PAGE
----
• Offences and penalties: The Bill increases penalties for several offences under the Act.  For example, the maximum penalty for driving under the influence of alcohol or drugs has been increased from Rs 2,000 to Rs 10,000.  If a vehicle manufacturer fails to comply with motor vehicle standards, the penalty will be a fine of up to Rs 100 crore, or imprisonment of up to one year, or both.  If a contractor fails to comply with road design standards, the penalty will be a fine of up to one lakh rupees.  The central government may increase fines mentioned under the Act every year by up to 10%. 
  • Taxi aggregators: The Bill defines aggregators as digital intermediaries or market places which can be used by passengers to connect with a driver for transportation purposes (taxi services).  These aggregators will be issued licenses by state  Further, they must comply with the Information Technology Act, 2000.

 

It is well known that India is one of the most accident-prone countries in the world, accounting for nearly 1,50,000 deaths, 10% of all motor vehicles-related fatalities worldwide. According to the 2018 report of the World Health Organization, the highest number of road accidents occur in India worldwide. Even China, the most populous country, is behind us in this regard. As per the report of the Ministry of Road Transport and Highways, 2017; there are about 5 lakh road accidents occurred in India every year in which around 1.5 lakh people are killed. There are around 1.49 lakh people died in 2018 in the road accidents with Uttar Pradesh registering the maximum spike in fatalities. So in order to prevent the menace of road accidents; the central government has amended the Motor Vehicle 1988 by the Motor Vehicles (Amendment) Bill 2019. Motor Vehicles (Amendment) Act  2019 has been implemented throughout the country since September 1, 2019. Now the penalty has been increased 10 times on various violations.

 

Challenges:

  • Unfortunately, the states who are topping the list of accidents are avoiding the implementation.
  • “Chalta Hai” attitude prevails.
  • With a Fund already existing to provide compensation for hit and run accidents, the purpose of the new Accident Fund is unclear.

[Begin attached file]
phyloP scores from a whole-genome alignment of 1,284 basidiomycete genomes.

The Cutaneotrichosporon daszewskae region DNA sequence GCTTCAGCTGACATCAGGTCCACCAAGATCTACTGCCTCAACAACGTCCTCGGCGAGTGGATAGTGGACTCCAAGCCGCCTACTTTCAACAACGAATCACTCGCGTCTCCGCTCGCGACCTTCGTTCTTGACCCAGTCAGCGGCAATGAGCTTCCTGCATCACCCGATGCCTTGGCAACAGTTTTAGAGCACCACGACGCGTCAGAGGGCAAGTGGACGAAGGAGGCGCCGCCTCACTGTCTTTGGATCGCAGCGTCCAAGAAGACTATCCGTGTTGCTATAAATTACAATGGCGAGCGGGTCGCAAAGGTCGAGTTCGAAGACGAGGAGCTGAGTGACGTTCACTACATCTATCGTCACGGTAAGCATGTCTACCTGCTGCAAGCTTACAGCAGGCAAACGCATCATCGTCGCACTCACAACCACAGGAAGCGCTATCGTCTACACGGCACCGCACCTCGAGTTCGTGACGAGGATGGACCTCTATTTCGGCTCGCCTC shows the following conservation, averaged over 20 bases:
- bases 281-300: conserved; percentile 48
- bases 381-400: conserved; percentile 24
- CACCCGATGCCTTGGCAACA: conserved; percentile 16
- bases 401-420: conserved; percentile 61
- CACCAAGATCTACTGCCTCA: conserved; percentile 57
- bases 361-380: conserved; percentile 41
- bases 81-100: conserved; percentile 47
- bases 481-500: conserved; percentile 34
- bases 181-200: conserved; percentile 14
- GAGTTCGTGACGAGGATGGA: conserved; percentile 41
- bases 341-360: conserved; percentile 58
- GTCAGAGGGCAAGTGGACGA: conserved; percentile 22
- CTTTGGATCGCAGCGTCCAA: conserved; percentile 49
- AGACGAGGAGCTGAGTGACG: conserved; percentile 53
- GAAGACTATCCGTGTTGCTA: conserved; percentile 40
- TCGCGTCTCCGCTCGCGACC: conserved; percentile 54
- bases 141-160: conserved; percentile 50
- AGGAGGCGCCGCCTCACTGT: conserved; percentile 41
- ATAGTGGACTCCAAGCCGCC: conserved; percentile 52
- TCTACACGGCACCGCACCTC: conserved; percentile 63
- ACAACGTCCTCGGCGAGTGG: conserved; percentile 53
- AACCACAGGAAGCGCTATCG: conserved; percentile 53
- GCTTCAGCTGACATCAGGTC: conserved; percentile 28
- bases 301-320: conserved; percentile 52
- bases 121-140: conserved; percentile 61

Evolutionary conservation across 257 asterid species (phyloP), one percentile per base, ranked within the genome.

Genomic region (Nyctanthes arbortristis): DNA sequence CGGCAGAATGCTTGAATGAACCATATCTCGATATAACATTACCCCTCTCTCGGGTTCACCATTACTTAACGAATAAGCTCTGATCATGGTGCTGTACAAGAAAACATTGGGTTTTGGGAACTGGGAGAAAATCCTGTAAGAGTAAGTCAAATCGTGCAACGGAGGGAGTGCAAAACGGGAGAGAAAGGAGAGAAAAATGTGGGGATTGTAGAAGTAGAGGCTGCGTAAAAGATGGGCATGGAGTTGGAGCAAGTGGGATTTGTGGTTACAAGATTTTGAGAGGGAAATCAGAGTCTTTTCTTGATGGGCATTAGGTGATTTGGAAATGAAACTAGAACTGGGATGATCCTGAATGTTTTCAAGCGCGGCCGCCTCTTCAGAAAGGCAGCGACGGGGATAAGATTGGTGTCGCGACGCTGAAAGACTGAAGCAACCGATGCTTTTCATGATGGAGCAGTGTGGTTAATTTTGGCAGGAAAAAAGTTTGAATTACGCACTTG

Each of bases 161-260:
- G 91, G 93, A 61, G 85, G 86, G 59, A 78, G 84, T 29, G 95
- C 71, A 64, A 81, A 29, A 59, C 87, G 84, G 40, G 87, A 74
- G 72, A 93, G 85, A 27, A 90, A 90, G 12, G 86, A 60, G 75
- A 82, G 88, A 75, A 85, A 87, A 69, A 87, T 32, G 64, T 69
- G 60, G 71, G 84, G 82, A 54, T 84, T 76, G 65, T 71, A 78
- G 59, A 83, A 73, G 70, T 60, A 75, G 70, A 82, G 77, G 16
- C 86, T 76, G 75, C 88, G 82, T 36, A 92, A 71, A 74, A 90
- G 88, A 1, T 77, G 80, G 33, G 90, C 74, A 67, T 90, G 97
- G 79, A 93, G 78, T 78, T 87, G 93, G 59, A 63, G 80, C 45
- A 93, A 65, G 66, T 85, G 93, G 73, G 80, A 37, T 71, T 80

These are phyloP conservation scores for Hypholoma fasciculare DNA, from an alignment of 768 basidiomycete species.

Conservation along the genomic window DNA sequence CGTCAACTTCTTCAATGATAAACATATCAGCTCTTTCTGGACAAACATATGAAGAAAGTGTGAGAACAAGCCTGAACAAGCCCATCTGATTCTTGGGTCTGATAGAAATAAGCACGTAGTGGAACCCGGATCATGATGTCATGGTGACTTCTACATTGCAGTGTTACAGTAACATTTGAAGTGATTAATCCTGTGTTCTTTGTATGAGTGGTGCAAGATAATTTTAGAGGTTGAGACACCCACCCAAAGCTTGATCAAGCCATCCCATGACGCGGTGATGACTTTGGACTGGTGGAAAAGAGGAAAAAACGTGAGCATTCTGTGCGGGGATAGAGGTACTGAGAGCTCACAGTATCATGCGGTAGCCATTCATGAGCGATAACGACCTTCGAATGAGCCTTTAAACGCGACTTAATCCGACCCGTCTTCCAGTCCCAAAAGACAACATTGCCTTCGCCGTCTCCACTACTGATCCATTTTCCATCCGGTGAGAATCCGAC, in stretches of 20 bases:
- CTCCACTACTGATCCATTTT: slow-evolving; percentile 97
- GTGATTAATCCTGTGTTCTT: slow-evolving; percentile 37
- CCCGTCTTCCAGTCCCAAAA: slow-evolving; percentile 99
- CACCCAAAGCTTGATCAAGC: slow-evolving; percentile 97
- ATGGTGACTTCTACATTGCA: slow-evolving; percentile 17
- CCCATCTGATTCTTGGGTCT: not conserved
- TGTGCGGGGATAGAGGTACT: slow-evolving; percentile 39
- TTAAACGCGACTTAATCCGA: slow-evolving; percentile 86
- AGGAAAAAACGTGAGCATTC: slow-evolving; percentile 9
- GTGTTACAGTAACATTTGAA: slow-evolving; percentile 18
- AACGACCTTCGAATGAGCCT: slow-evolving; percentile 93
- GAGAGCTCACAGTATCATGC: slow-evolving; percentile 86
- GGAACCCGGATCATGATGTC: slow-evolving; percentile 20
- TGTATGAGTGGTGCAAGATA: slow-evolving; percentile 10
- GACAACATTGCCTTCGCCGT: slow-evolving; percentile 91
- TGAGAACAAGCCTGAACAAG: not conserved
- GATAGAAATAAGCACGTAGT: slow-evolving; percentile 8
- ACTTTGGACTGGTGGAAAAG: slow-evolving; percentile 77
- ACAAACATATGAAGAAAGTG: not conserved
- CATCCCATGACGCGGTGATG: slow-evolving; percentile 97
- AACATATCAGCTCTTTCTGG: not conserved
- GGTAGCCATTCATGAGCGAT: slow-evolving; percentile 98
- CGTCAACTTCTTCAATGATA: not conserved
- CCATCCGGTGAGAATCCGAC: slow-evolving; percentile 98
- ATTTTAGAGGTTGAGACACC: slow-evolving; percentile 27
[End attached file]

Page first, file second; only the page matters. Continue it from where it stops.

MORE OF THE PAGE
• History of corruption may ripe up to the highest.
  • State governments will issue licenses to taxi aggregators as per central government guidelines. Currently, state governments determine guidelines for plying of taxis. There could be cases where state taxi guidelines are at variance with the central guidelines on aggregators.
  • While the penalties for contravening provisions of the proposed scheme on interim relief to accident victims are specified in the Bill, the offences that would warrant such penalties have not been specified. It may be argued that imposing penalties without knowing the nature of the offences is unreasonable.
  • States also have concerns about their powers being curtailed in the Motor Vehicle (Amendment) Bill.

 

Way forward:

  • Power of compounding should be given to the police officers.
  • Human intervention in deciding the crime/violation of rule should be minimized and proper technology should be put in place
  • There is a need for an accountable and professional police force then only the record of traffic fatalities is likely to change.
  • States must look at it as an opportunity to do something to reduce road accidents in their states.
  • State governments must prepare for an early roll-out of administrative reforms prescribed in the amended law, such as
    • Issuing learner’s licences online
    • Recording address changes through an online application
    • Electronic service delivery with set deadlines.
  • Traffic police should have a app in which he can link a complaint.
  • To eliminate corruption, all applications should be accepted by transport departments online, rather than merely computerising them.
  • Campaign involving all stakeholders
  • The law should be open for review.
  • Protection from harassment for good Samaritans who help accident victims is something the amended law provides, and this needs to be in place.
  • There is a need to incorporate the Safe System Approach in all aspects of road design, engineering and construction. This approach takes into account the possibility of human error and ensures that the surrounding environment and infrastructure are designed to save lives.
  • Build up a campaign for safe roads for the fit vehicles on road and technology provides an opportunity to implement it.

 

Conclusion:

“Alert today, Alive tomorrow”. As far as road safety is concerned, discipline is imperative. If implemented in right spirit, the law can change road habits of all by not only imposing stiffer penalties, but also trying to inculcate a sense of responsibility among the citizens. After the passing of this bill Road and transport Minister says that the Bill will provide an Efficient, Safe and Corruption Free Transport System in the Country.